Android or iPhone? The discussion continues. At the time the iPhone was first released, there was really no competition. The iPhone was playing in a class of its own. Early Android phones were mediocre: slow UI response, lags here and there, and the overall “do-it-yourself” approach just didn’t with consumers.
Hardware and Models
With Apple, you have a limited choice of only several models. Or, rather, you’re limited to just a single current model in several versions that, honestly, differ very little. There are a few older models you can get from the used market, but that’s about it. “You can have any color as long as it’s black”.
Android phones, on the other hand, come in many shapes, models and colors. Different manufacturers use entirely different hardware. Different screens, CPUs, memory. Vastly different quality and usability. Getting an Android phone will require you to do a research on what’s available, while you can’t go wrong with any iPhone you can afford. Are you a techno geek or a gadget guy? Look for an Android phone you like best. Others will be served by Apple.
The newest generation of iPhones has a wonderful Retina display. These super high resolution displays will render your apps, icons and photos so smooth it’s hard to believe. Kudos to Apple: they made one of the best screens ever.
Android phones ship with all kinds of displays. Some of the better ones can approach iPhones in pixel density, but software integration is still lagging. Many applications are still using low-resolution icons and images designed to be shown on lower-resolution screens. When choosing an Android phone, you will have to look really carefully to buy a model with a good display. If you’re not friends with numbers, icon resolutions, angles of view and technical specs, just get an iPhone for the best screen ever.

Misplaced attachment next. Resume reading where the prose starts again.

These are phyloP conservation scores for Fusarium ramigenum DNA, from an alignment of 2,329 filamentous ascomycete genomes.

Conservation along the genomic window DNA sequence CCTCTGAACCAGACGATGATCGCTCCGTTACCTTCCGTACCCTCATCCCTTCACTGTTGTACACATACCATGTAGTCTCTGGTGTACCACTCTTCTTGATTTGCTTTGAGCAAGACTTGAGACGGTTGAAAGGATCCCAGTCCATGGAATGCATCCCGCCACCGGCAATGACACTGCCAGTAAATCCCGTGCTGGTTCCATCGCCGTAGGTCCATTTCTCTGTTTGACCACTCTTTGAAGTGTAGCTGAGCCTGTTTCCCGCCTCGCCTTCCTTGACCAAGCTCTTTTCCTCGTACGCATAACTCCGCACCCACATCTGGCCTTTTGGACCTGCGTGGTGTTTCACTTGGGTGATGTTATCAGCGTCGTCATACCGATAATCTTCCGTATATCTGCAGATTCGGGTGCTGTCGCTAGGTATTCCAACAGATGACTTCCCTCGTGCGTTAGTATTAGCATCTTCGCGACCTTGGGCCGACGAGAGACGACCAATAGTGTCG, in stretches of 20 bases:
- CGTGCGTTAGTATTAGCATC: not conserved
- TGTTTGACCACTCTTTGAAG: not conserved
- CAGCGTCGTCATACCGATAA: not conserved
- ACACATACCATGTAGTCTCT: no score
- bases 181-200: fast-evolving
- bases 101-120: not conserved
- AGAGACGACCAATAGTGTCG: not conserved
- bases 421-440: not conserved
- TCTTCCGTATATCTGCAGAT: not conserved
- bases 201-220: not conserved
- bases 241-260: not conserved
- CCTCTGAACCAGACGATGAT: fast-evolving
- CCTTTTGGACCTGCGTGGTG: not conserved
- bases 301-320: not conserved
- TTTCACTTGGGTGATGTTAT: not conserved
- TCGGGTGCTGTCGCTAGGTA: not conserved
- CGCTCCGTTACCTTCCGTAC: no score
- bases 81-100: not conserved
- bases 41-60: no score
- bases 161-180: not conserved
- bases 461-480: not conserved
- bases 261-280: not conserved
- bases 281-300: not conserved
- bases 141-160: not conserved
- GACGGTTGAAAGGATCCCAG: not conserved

Built-in Software and UI
An iPhone is an iPhone. They’re all the same. One operating system, one user interface, the same set of pre-installed apps, same icons. You can customize it by moving stuff around and choosing a few icons on your own, but there’s only so much you’re allowed to do.
Androids are available in all sorts of flavor. Different firmware and dozens of OS versions, builds and codenames. Different sets of icons for exactly the same app. Completely different shells and launchers. Extensively customizable: you can make Android phones look like whatever you want (and it’s not all about custom icons) – but you must know what you’re doing. With such a broad variety, some devices are simply better as in easier to use, more robust and working more reliable than others. If making your very own custom environment is fun for you, by all means get the Android. If you like your phone working straight out of the box, get an iPhone and begin using it right away.
Maintenance and Upgrades
iPhones don’t don’t accept memory cards. You’ll be stuck with the amount of memory you originally bought. If you outgrow your iPhone, you’ll have to buy another iPhone, bringing more dough to Apple.
Most but not all Android devices come with a microSD slot, allowing you to put more memory when you need it. With microSD cards getting cheaper every year, you will be better off in the long run if you get an Android.
With iPhones, you can’t even replace a battery. If your battery dies in some years (they all do; lithium batteries won’t hold charge after 3-4 years), you’ll be mailing your iPhone to Apple for a “major repair” (more dough to Apple), or be on the market for a new iPhone (even more money to Apple).
While some Android phones use similarly user irreplaceable batteries, most devices are easy: just lift the cover and put a new battery in. A new battery will set you back a few dollars, allowing you to postpone the purchase of another phone some more years.
Android phones are cheaper to buy and cheaper to upgrade and maintain. They’re more extensible and customizable. iPhones are perfect right out of the box, and offer one of the best usage experience ever. Which one to pick? The choice is yours.